Caregiver uses recipient’s debit card for their own purchases.
People move into the home uninvited and/or without paying for
rent or utilities.
Caregiver convinces recipient to sign timesheet for hours not
Recipients medications are frequently missing.
Caregivers or others are taking the recipient’s property (this is
exploitation even if the recipient is offering it under duress or as a
result of a medical condition such as dementia).
Caregiver borrows money and does or does not pay it back.
Recipient is encouraged or pressured into providing sexual services
with or without pay.
Incidents of exploitation may be also
reports of alleged Fraud. (See slides 57-59)
 The Alleged Fraud field is selected if a
report concerns Medicaid funding that
has been paid for services not rendered
(e.g. claiming time for work not
completed) or for services diverted to
inappropriate use(e.g. sale of Medicaid
paid goods)
Abuse, Neglect and Exploitation
Agencies are responsible to report
immediate jeopardy incidents to Adult
Protective Services (APS) immediately by
phone or fax.
 MCOs will report all ANE incidents to
APS daily.
 Any report made to APS must also be a
report completed and submitted into the
HSD website.
Unexpected Death: any death caused by an
accident, unknown or unanticipated cause.
Natural/Expected Death: any death caused by a
long-term illness, a diagnosed chronic medical
condition, or other natural/expected conditions
resulting in death.
Unexpected Deaths
 Homicide
 Suicide
 Accident
 Death unlikely to be attributed to
Expected Deaths
 Hospice
 Terminal conditions
◦ End stage renal disease
◦ Multiple strokes/heart attacks
◦ Advanced age (more than 90 years old)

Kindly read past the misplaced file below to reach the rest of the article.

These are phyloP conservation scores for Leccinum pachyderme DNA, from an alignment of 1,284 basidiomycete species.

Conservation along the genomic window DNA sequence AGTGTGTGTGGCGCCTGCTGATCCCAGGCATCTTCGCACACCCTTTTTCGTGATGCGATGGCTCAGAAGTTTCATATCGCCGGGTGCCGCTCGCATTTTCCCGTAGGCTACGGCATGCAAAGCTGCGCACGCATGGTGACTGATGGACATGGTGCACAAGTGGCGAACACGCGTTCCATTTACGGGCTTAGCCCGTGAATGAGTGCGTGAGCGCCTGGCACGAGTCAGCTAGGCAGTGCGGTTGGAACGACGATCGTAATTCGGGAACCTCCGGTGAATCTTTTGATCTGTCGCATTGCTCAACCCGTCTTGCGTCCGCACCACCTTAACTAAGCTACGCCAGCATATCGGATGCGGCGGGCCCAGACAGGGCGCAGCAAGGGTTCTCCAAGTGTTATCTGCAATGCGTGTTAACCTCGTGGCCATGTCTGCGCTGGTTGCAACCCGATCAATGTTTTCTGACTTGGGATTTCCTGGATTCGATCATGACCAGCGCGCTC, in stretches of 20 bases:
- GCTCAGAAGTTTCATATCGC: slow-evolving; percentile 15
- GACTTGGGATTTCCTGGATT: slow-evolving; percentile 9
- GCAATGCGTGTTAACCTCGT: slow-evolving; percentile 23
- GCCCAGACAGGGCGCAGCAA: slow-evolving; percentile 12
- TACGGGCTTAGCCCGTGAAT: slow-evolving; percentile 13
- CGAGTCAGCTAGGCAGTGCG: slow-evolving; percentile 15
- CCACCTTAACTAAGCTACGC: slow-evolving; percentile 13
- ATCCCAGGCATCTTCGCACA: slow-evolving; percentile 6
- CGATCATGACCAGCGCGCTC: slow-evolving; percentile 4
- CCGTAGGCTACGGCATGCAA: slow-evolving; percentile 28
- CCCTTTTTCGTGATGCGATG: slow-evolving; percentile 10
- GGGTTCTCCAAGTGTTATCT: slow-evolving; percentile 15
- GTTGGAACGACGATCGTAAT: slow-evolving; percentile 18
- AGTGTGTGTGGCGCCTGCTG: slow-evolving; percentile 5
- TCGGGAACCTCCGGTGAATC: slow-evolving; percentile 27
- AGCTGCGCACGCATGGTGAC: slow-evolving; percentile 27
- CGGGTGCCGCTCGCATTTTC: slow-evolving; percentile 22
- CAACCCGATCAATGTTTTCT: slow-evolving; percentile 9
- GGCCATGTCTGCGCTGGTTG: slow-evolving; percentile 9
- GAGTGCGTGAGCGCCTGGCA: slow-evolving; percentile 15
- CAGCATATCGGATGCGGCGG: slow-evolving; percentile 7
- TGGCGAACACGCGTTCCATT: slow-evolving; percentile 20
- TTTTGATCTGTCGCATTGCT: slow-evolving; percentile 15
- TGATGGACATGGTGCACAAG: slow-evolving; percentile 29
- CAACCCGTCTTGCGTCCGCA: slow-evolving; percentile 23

Deaths occurring in a facility while in
treatment for disease
If the recipient is in Hospice care the
agency will follow the hospice plan of
care and will not file neglect for refusing
food, medications etc.
 A death under the care of a Hospice
agency is considered a natural/expected
Deaths are tracked by the MCOs for
opportunities to improve services and
outcomes of treatment.
 Agencies may be requested to provide
additional information if needed for these
The criteria governing the selection of
Unexpected vs. Natural/Expected Deaths is
Unexpected Deaths require investigation:
◦ Additional information may be gathered to
explain the death which is added to the report.
◦ A referral to Office of Medical Investigation may
be appropriate.
◦ Medical records may need to be reviewed.
Other Reportable Incidents
(ORI) Include:
Emergency Services
Law Enforcement Intervention
Environmental Hazard
Emergency Services
•Emergency Services refers to:
•A 911 call to the home or location of the recipient
(whether or not the recipient is transported)
•Unanticipated admission to a hospital or psychiatric
•Emergency room visits whether taken by caregiver,